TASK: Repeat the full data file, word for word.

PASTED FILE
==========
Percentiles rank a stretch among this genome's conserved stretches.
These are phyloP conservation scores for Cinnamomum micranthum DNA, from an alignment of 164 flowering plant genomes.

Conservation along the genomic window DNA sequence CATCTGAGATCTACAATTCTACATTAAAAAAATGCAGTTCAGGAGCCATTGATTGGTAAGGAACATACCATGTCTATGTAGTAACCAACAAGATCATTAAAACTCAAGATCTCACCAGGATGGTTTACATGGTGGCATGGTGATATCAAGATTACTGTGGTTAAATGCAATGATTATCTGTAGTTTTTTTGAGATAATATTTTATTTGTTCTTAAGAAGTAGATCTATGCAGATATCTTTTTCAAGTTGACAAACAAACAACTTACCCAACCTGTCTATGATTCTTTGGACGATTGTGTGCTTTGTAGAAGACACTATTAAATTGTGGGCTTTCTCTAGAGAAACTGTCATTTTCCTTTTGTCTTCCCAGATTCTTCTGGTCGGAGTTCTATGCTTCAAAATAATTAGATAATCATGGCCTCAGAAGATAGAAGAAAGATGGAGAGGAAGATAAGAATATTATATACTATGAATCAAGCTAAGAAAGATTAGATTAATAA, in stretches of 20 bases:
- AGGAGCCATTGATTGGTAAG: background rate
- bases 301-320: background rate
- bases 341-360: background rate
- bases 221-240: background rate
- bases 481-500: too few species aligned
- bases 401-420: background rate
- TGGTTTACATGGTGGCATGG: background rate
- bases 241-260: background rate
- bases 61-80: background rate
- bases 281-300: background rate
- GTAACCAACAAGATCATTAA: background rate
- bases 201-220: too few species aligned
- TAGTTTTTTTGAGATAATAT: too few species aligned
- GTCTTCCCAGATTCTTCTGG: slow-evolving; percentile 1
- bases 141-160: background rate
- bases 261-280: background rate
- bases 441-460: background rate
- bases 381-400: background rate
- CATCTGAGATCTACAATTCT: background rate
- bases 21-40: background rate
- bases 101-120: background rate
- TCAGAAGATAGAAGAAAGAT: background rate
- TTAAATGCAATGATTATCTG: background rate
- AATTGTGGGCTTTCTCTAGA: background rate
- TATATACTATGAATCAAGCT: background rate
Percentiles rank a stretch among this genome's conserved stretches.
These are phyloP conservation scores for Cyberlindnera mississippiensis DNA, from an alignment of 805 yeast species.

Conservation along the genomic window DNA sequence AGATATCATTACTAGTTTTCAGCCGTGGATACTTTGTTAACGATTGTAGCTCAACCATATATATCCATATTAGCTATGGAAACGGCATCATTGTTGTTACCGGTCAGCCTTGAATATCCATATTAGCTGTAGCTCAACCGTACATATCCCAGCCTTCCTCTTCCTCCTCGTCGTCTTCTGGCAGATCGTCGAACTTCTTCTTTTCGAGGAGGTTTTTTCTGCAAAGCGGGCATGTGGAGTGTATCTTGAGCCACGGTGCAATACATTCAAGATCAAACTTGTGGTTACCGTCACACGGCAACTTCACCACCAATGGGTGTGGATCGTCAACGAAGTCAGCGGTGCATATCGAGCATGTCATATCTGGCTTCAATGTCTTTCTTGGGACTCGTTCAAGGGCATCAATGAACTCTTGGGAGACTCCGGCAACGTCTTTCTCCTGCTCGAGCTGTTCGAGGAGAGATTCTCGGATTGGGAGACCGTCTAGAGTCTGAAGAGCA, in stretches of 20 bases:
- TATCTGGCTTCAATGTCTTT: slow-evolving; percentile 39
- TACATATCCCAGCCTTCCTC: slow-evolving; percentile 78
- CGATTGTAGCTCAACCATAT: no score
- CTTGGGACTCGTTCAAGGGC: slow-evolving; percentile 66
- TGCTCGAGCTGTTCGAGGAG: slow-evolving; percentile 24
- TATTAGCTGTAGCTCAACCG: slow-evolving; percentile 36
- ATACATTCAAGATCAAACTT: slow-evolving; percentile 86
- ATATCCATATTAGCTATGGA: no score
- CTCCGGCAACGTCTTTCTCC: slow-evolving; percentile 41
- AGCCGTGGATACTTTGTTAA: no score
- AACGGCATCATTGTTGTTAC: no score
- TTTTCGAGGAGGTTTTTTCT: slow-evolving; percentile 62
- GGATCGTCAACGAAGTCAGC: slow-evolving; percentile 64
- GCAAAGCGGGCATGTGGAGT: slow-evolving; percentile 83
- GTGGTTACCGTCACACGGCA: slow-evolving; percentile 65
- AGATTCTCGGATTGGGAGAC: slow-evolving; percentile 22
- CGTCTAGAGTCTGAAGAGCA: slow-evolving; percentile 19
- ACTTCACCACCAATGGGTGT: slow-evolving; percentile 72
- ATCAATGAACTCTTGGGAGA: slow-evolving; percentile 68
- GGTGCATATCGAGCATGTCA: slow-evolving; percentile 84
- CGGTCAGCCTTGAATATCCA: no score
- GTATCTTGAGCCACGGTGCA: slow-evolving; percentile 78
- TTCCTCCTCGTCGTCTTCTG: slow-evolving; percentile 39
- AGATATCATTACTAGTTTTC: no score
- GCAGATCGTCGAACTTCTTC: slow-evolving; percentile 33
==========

Percentiles rank a stretch among this genome's conserved stretches.
These are phyloP conservation scores for Cinnamomum micranthum DNA, from an alignment of 164 flowering plant genomes.

Conservation along the genomic window DNA sequence CATCTGAGATCTACAATTCTACATTAAAAAAATGCAGTTCAGGAGCCATTGATTGGTAAGGAACATACCATGTCTATGTAGTAACCAACAAGATCATTAAAACTCAAGATCTCACCAGGATGGTTTACATGGTGGCATGGTGATATCAAGATTACTGTGGTTAAATGCAATGATTATCTGTAGTTTTTTTGAGATAATATTTTATTTGTTCTTAAGAAGTAGATCTATGCAGATATCTTTTTCAAGTTGACAAACAAACAACTTACCCAACCTGTCTATGATTCTTTGGACGATTGTGTGCTTTGTAGAAGACACTATTAAATTGTGGGCTTTCTCTAGAGAAACTGTCATTTTCCTTTTGTCTTCCCAGATTCTTCTGGTCGGAGTTCTATGCTTCAAAATAATTAGATAATCATGGCCTCAGAAGATAGAAGAAAGATGGAGAGGAAGATAAGAATATTATATACTATGAATCAAGCTAAGAAAGATTAGATTAATAA, in stretches of 20 bases:
- AGGAGCCATTGATTGGTAAG: background rate
- bases 301-320: background rate
- bases 341-360: background rate
- bases 221-240: background rate
- bases 481-500: too few species aligned
- bases 401-420: background rate
- TGGTTTACATGGTGGCATGG: background rate
- bases 241-260: background rate
- bases 61-80: background rate
- bases 281-300: background rate
- GTAACCAACAAGATCATTAA: background rate
- bases 201-220: too few species aligned
- TAGTTTTTTTGAGATAATAT: too few species aligned
- GTCTTCCCAGATTCTTCTGG: slow-evolving; percentile 1
- bases 141-160: background rate
- bases 261-280: background rate
- bases 441-460: background rate
- bases 381-400: background rate
- CATCTGAGATCTACAATTCT: background rate
- bases 21-40: background rate
- bases 101-120: background rate
- TCAGAAGATAGAAGAAAGAT: background rate
- TTAAATGCAATGATTATCTG: background rate
- AATTGTGGGCTTTCTCTAGA: background rate
- TATATACTATGAATCAAGCT: background rate
Percentiles rank a stretch among this genome's conserved stretches.
These are phyloP conservation scores for Cyberlindnera mississippiensis DNA, from an alignment of 805 yeast species.

Conservation along the genomic window DNA sequence AGATATCATTACTAGTTTTCAGCCGTGGATACTTTGTTAACGATTGTAGCTCAACCATATATATCCATATTAGCTATGGAAACGGCATCATTGTTGTTACCGGTCAGCCTTGAATATCCATATTAGCTGTAGCTCAACCGTACATATCCCAGCCTTCCTCTTCCTCCTCGTCGTCTTCTGGCAGATCGTCGAACTTCTTCTTTTCGAGGAGGTTTTTTCTGCAAAGCGGGCATGTGGAGTGTATCTTGAGCCACGGTGCAATACATTCAAGATCAAACTTGTGGTTACCGTCACACGGCAACTTCACCACCAATGGGTGTGGATCGTCAACGAAGTCAGCGGTGCATATCGAGCATGTCATATCTGGCTTCAATGTCTTTCTTGGGACTCGTTCAAGGGCATCAATGAACTCTTGGGAGACTCCGGCAACGTCTTTCTCCTGCTCGAGCTGTTCGAGGAGAGATTCTCGGATTGGGAGACCGTCTAGAGTCTGAAGAGCA, in stretches of 20 bases:
- TATCTGGCTTCAATGTCTTT: slow-evolving; percentile 39
- TACATATCCCAGCCTTCCTC: slow-evolving; percentile 78
- CGATTGTAGCTCAACCATAT: no score
- CTTGGGACTCGTTCAAGGGC: slow-evolving; percentile 66
- TGCTCGAGCTGTTCGAGGAG: slow-evolving; percentile 24
- TATTAGCTGTAGCTCAACCG: slow-evolving; percentile 36
- ATACATTCAAGATCAAACTT: slow-evolving; percentile 86
- ATATCCATATTAGCTATGGA: no score
- CTCCGGCAACGTCTTTCTCC: slow-evolving; percentile 41
- AGCCGTGGATACTTTGTTAA: no score
- AACGGCATCATTGTTGTTAC: no score
- TTTTCGAGGAGGTTTTTTCT: slow-evolving; percentile 62
- GGATCGTCAACGAAGTCAGC: slow-evolving; percentile 64
- GCAAAGCGGGCATGTGGAGT: slow-evolving; percentile 83
- GTGGTTACCGTCACACGGCA: slow-evolving; percentile 65
- AGATTCTCGGATTGGGAGAC: slow-evolving; percentile 22
- CGTCTAGAGTCTGAAGAGCA: slow-evolving; percentile 19
- ACTTCACCACCAATGGGTGT: slow-evolving; percentile 72
- ATCAATGAACTCTTGGGAGA: slow-evolving; percentile 68
- GGTGCATATCGAGCATGTCA: slow-evolving; percentile 84
- CGGTCAGCCTTGAATATCCA: no score
- GTATCTTGAGCCACGGTGCA: slow-evolving; percentile 78
- TTCCTCCTCGTCGTCTTCTG: slow-evolving; percentile 39
- AGATATCATTACTAGTTTTC: no score
- GCAGATCGTCGAACTTCTTC: slow-evolving; percentile 33